At the end of a recent post, I cited the following study: Fitness cost of extended lifespan in Caenorhabditis elegans.
Abstract: An insulin/IGF-I-like signalling pathway determines the rate of aging of the adult nematode, Caenorhabditis elegans. Mutations in genes encoding this pathway can result in a doubling of lifespan. While such mutations may appear to have little effect on development or fertility, evolutionary theory predicts that large increases in lifespan will not be optimal for fitness. We demonstrate by laboratory natural selection that partial loss of function of the insulin receptor-like protein DAF-2 results in dramatically reduced fitness even under laboratory conditions. Despite long-lived mutants appearing healthy, they exhibit a heavy fitness cost consistent with an evolutionary theory of aging.
Some excerpts from the discussion:
... To test the fitness of this long-lived variant, we undertook laboratory natural selection experiments as previously described in which we mixed wild-type worms with daf-2 mutants and cultured these populations over multiple generations. Consequently the wild-type and daf-2 mutant worms were subject to identical environmental conditions and were directly competing for resources. We found that there was a significant cost associated with the daf-2(e1368) mutation even under a regime of constant food, with the daf-2 mutation becoming extinct in all populations in only four generations. This rapid extinction suggested a major fitness cost.
... Our results demonstrate that early fitness traits rather than lifetime fertility are important when assessing the possibility of trade-offs between longevity and Darwinian fitness.
... In many longevity mutants, fitness costs may be readily apparent, such as those with altered development and greatly reduced fertility. Our results demonstrate that even in instances where the mutants are reportedly healthy, their increased longevity is still associated with reduced fitness, as predicted by the AP theory of aging. We conclude that even though the longevity mutation confers apparent benefits on the individual in terms of lifespan and stress resistance, competitive fitness is lowered, resulting in rapid extinction.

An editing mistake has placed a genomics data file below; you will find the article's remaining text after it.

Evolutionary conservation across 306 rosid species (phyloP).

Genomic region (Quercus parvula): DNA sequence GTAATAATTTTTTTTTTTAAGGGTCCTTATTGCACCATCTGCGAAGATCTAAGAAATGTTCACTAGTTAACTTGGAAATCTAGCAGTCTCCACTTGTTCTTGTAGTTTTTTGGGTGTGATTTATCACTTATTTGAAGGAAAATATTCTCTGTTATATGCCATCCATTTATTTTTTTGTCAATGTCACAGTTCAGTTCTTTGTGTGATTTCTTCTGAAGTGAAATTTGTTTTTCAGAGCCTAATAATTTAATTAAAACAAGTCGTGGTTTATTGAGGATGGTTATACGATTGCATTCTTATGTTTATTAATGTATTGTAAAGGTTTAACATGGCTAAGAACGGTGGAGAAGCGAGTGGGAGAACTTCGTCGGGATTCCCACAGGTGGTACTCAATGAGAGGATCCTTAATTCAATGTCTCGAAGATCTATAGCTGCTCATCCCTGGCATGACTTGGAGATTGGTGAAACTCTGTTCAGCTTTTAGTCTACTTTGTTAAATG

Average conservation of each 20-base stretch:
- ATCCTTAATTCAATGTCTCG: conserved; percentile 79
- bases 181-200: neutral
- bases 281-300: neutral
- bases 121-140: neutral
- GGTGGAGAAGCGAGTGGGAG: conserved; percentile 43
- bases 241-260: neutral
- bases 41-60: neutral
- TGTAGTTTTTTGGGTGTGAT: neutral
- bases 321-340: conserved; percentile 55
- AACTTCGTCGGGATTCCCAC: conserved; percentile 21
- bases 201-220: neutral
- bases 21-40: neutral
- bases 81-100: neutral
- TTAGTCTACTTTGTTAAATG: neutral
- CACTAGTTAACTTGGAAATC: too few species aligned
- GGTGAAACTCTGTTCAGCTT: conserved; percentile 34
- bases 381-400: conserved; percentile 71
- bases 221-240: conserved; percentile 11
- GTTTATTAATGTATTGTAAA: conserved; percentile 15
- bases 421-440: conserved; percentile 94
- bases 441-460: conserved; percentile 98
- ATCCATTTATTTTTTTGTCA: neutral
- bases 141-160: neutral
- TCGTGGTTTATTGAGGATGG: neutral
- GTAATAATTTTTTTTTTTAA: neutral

There have been a number of discussions on this worm, longevity research, etc. over on Paleo Hacks. The bottom line is that longevity is not consistent with evolutionary theory. It seems to me that respect, reverence and caring for the elderly is a uniquely human trait, and likely a neolithic one at that though I'll leave that to the more knowledgeable to ponder. Wild animals don't support their aged to live their maximum physiological lifespan. As this study demonstrated, the longevity mutants die out when forced to compete with wild-types for resources -- apparently even if those resources are not scarce. So while it might be intriguing and interesting for Mark Sisson to imagine that Grok joined the hunts into his 70's, it doesn't sound like that would have realistically been the case to me.